Apart from I didn’t begin my final climb to the top of Glaramara, I lost the path again and climbed up what I reckon to be Combe Head – where I looked up at what was quite clearly the fog-tipped top of Glaramara. This struck me as a good time to reach for my chocolate bar and have a cup of tea – maybe even throw on the Wooly jumper for added warmth – and this was also when I discovered that the waterproof back pack cover that I had decided against buying would have been a really handy investment.


My gloves, hat and jumper were all soaking wet and freezing cold – I dug past them and grabbed the Thermos and Chocolate, wolfing down the latter and sipping urgently at the former. Deciding against pulling on cold and wet kit, I threw my backpack on and headed for Glaramara’s highest point.

Path or not, I made it to the top and quickly did a victory wiggle before consulting the (now soggy) map to find Hind Gill. As I mentioned earlier, my problem was that the rain had sprung up what appeared to be a circulatory system of Gills, great for the frogs but terrible for me finding my path. I took one stab at following a ‘Gill’ and ended up in a heavy bog with a steep descent in front of me.

Retreating back I saw that I had roughly an hour and a half of daylight left, a quick self analysis told me I was shivering hard, all of my reserve clothes were soaked, my phone was soggy and unresponsive and I didn’t fancy spending the night in an orange survival bag, or needing to be rescued on my first adventure! I decided to find the path (the actual path) and head back down the way I had (sort of) come.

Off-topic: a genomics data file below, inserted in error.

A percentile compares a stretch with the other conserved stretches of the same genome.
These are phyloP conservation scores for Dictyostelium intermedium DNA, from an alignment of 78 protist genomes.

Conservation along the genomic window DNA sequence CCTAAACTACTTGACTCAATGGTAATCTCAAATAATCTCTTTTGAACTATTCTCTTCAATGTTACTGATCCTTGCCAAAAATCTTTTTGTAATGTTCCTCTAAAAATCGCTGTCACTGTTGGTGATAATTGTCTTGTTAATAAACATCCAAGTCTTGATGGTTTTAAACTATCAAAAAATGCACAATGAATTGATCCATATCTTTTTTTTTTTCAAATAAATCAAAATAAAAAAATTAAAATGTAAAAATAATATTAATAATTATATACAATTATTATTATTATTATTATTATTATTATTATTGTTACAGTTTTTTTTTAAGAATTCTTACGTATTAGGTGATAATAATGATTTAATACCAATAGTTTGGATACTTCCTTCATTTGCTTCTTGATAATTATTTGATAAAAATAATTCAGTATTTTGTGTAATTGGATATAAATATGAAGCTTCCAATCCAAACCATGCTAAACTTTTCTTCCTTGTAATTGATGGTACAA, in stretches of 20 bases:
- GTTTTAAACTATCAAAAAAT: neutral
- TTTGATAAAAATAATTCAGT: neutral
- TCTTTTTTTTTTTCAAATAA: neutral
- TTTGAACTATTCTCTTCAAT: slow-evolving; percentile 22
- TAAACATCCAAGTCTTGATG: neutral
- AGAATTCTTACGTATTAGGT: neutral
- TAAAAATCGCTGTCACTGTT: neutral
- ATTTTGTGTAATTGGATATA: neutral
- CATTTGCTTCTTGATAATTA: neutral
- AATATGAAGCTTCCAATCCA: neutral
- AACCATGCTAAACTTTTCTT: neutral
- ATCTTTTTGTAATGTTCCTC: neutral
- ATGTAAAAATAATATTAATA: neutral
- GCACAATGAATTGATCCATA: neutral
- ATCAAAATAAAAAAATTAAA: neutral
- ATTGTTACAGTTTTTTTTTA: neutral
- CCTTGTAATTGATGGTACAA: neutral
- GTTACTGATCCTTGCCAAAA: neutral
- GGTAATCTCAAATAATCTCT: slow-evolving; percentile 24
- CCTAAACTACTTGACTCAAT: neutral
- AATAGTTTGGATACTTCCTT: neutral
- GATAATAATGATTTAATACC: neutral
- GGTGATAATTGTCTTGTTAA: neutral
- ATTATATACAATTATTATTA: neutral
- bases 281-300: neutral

The descent took around 50 minutes and passed without much incident, it turns out spotting the path from higher up is much easier than from below. The only surprising discovery I had was that whenever I slipped or lost my footing I seemed to call out ‘Hellooo’ in an exaggerated way as I stumbled – if any of these 51 remaining adventures do finish me off, please remember that I probably went out sounding like Robin Williams when he reveals his cream covered face to the social worker in Mrs Doubtfire!

Back at the car, I found my hands were too cold to undo my trouser button so I took all the wet gear off that I could, wrapped myself in a towel and jumped into the car to warm up with the remainder of the Thermos.

10 minutes later I re-emerged warm enough to take my trousers off, and proceeded to change into dry, warm clothes  – only realising that I was directly in front of a families fully occupied living room as I zipped up my jeans.

IMG_4729 2

Can’t wait for the next one!


3 thoughts on “No.1: Glaramara

  1. Great. Just a few bits of unwanted advice:
    1. Plastic map containers are good. Laminated maps better.
    2. Sometimes you do have to turn around and go back. It is not failure, it is wisdom. I need to find the story of – I think – the Liverpool University student outing to Snowdon in the 70’s – I think it is essential reading for all mountain walkers – seven students fell to their deaths despite a number of walkers descending past them in tge snow advising them to turn back…
    3. Don’t go off-path in mist!
    Sounds a great trip! Don’t die , please!


  2. Wise words from Simon. Weather kills. It soaks, chills, disorientates. It’ll block the view of your route, it’ll change your path from solid ground to knee deep bog, from a brook you can step over to a rushing torrent that can sweep you off your feet. And always, ALWAYS, make sure there is a pub at the end of your route because beer…